Photo by “Herkie” via Wikimedia Commons
That #8 Blue Jacket up there is Jan Hejda, one of a number of defensemen coined “defensive defensemen.” I’ve been a defensive defenseman skeptic for quite awhile now, primarily because I’ve just not been convinced that they make much difference in the possession game. My rationale runs like this: when it comes to defensemen compared to forwards, the actual areas of the rink wherein one versus the other skates and possesses the puck are undeniably different. In diagram:
With the defensive zone being in the left half of the rink, the green area is the rough regular coverage area of forwards. These are the areas they do everything, including disrupt passes, make passes, shoot, score, assist. Most top 4 defensemen have a different coverage area:
They cover lower in their own zone than forwards, though both forwards and defensemen play active roles in the scoring chance areas on down to the offensive zone. It’s in the offensive zone that there’s major divergence, as defensemen cannot afford to be caught much lower than the tops of the circles (and if they do, they will return to the top of the zone soon thereafter). Theoretically, defensive defensemen won’t even go that far; their responsibility is even more devoted to containing the zone or protecting against their partners being caught deep. Their coverage, then, should look more like this:
Notice the similarities between this chart and the one above it. It’s important to point this out…in the defensive zone, the responsibilities of defensemen (offensive, balanced, defensive) aren’t much different. So, from the bat, if your idea is that there are defensemen that are specifically shutting down the opposition in their own zone, and they are “defensive defensemen,” there is limited evidence that one or the other defensemen gives up higher-percentage shots in their own zone. The actual, more important difference is in the offensive (and, to a lesser degree, neutral) zone, where their responsibilities make a greater divergence with forwards and lesser among defensive vs. offensive/balanced defensemen. How could this manifest itself in something a bit more tangible?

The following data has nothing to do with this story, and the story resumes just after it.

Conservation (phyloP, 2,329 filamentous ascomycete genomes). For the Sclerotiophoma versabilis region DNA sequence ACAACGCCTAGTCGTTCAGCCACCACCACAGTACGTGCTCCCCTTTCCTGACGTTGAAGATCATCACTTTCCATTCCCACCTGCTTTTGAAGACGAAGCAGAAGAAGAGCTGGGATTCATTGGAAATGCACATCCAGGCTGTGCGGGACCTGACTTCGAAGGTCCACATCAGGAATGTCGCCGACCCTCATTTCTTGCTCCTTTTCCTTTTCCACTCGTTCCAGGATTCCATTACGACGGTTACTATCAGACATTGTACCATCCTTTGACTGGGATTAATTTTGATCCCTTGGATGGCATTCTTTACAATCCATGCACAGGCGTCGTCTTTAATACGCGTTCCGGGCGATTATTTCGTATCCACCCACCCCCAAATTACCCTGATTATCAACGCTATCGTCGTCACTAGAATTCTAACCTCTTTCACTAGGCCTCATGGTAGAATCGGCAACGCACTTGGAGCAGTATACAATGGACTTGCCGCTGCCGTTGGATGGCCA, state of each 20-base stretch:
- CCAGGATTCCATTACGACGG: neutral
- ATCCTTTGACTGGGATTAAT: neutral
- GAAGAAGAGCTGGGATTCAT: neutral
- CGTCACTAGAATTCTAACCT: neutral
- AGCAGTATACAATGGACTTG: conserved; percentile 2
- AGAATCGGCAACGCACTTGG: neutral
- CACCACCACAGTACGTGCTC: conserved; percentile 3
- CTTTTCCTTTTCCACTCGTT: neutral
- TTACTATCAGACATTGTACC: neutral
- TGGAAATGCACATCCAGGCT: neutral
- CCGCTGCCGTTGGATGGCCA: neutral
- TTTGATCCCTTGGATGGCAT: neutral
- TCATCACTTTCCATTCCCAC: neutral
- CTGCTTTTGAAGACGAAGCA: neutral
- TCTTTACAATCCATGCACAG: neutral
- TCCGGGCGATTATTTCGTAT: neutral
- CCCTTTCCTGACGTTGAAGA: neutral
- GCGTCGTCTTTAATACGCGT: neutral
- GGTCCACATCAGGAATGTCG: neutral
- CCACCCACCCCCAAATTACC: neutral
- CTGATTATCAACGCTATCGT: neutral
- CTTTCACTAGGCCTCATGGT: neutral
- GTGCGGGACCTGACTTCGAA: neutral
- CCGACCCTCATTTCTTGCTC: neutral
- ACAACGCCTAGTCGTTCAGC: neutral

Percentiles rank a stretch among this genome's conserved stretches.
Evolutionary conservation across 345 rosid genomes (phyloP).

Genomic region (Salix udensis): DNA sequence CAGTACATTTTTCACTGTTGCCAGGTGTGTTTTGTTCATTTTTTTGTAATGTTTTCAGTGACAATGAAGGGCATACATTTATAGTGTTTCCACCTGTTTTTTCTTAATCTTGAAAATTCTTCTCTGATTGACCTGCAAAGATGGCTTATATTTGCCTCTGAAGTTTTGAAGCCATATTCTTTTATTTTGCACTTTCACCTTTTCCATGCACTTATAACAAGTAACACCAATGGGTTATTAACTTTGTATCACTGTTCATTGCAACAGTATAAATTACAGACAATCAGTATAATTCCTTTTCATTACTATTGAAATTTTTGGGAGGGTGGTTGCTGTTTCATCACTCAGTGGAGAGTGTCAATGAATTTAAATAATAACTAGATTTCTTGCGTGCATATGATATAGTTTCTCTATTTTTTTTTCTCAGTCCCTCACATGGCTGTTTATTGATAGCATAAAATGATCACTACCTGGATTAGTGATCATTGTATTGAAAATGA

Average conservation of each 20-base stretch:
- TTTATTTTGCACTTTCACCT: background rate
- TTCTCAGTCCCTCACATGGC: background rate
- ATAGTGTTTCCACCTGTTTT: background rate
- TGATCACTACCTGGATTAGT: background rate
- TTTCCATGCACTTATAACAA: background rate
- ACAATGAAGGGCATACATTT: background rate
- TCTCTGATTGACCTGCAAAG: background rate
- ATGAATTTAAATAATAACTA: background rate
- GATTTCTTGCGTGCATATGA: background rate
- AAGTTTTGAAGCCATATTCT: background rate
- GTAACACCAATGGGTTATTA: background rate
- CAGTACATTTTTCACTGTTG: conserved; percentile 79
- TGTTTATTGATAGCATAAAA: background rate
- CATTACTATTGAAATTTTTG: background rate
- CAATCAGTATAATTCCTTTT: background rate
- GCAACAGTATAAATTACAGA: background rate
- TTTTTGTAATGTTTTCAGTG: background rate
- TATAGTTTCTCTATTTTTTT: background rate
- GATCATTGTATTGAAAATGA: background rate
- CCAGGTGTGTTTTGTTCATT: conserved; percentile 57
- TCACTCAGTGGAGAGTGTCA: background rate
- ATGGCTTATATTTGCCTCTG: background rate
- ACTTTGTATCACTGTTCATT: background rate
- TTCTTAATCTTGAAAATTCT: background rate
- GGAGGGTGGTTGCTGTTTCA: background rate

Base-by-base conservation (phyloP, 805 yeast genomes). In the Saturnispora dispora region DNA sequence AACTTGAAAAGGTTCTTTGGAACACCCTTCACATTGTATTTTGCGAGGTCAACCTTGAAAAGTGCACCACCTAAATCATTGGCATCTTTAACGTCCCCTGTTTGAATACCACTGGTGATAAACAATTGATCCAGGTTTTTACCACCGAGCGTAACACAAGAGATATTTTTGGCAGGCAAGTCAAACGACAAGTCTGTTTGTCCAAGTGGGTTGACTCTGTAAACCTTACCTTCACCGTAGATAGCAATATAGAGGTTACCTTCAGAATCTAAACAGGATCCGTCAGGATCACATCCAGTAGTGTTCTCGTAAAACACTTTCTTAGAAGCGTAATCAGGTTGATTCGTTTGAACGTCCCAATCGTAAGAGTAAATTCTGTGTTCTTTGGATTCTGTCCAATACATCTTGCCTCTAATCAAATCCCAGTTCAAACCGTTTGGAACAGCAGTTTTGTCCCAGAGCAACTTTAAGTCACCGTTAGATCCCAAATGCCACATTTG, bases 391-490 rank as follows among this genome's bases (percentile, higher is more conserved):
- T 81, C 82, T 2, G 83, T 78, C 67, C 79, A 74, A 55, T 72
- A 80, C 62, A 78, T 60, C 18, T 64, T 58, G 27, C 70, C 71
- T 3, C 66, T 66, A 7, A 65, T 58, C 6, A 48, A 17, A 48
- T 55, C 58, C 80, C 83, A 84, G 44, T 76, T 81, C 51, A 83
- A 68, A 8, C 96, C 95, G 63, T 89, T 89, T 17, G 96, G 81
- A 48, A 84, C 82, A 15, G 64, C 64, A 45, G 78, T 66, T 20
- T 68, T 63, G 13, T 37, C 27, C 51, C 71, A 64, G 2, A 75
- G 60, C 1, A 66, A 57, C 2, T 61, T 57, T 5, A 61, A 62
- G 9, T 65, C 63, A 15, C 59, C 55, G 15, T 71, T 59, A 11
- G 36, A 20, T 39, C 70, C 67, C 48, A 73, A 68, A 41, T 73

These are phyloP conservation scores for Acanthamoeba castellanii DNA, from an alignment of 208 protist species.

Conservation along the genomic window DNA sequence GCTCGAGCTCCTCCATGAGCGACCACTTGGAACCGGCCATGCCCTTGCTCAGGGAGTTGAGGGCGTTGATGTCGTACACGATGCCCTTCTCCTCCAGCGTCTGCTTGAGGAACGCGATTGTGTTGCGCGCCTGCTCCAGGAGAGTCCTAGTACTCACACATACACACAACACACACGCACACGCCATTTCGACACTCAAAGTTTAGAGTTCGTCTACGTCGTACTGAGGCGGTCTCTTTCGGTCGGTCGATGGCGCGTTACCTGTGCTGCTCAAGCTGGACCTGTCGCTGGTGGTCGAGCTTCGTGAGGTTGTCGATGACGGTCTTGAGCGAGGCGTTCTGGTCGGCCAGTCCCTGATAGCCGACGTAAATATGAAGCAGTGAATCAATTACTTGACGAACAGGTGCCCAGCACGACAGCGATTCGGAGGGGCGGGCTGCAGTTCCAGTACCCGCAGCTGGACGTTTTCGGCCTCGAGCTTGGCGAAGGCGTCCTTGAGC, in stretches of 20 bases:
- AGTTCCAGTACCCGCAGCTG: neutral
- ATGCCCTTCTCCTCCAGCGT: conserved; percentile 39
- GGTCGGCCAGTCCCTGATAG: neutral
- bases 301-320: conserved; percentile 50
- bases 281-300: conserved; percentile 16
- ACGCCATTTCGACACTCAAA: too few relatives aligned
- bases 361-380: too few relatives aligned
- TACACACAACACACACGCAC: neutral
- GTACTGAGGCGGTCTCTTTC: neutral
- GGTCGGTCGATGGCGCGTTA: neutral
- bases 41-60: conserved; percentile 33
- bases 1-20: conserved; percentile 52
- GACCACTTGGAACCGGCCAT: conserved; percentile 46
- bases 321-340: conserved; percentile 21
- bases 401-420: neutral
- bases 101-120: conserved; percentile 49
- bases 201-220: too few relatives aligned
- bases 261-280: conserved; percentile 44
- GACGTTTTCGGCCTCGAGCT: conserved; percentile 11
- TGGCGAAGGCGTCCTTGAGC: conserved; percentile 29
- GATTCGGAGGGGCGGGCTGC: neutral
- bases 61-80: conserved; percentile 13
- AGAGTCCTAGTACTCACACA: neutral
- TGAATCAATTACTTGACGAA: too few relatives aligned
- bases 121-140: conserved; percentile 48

Well, thanks to Greg Sinclair’s awesome Super Shot Search, I can use shot locations to give us a sense of how this might demonstrate itself. Reaching back to 2008-09 through 2012-13, I created four groups of defensemen (whom had all played 35+ GP in their respective seasons):
- “Offensive defensemen” – defensemen with 3+ min PPTOI/G and less than 1 min SHTOI/G
- “Balanced defensemen” – defensemen with 2.5+ min PPTOI/G and 2.5+ min SHTOI/G
- “Defensive defensemen” – defensemen with 3+ min SHTOI/G and less than 1 min PPTOI/G
- “Replacement defensemen” – defensemen with less than 1 min PPTOI/G and less than 1 min SHTOI/G
Basically, I’m placing faith in coach and scout assessment, which is not entirely unfounded procedure if you’re looking league-wide. Each group gave me 85-100 player seasons, with a lot of micro-data to tease out the values/detriments of these defense groups (which will be expanded upon in the second and third parts). Their shot locations:
The sheer shot volume difference is fairly obvious; the offensive and balanced defense groups simply shot more. But you can definitely see the difference between defensive defensemen and their balanced and offensive counterparts.
From this charting, we can see the theoretical “coverage zones” play out in shot location. Defensive defensemen are less likely to commit to playing deeper in the zone and shooting (or passing) from closer in. Overall, this should make sense; coaches probably don’t want them jumping in too far, nor are they likely so good offensively that it would be worth the risk. Having watched Steve Burtch’s work on measuring quality defensive play over at Pension Plan Puppets, I’ve become more and more convinced that defensive defensemen are less consequential than their balanced or even offensive counterparts. I mean, if offensive D are clearly (above) jumping further into the offensive zone, aren’t they then engaging more fully a greater area of the ice and thus playing a greater stake in the possession game? Also, if defensive defensemen shot locations are so closely mirroring replacement defensemen (who aren’t trusted with prime defensive minutes), and they share similar assignments to balanced and offensive defensemen in their own zone, are they even a thing? So, that was ultimately where my hypothesis ended up, being skeptical of both the value and existence of defensive defensemen based on the above work; I carried this to Part 2 (viewable here), which looks closer at these shooting and offense contributions, and drew some conclusion in Part 3 (viewable here).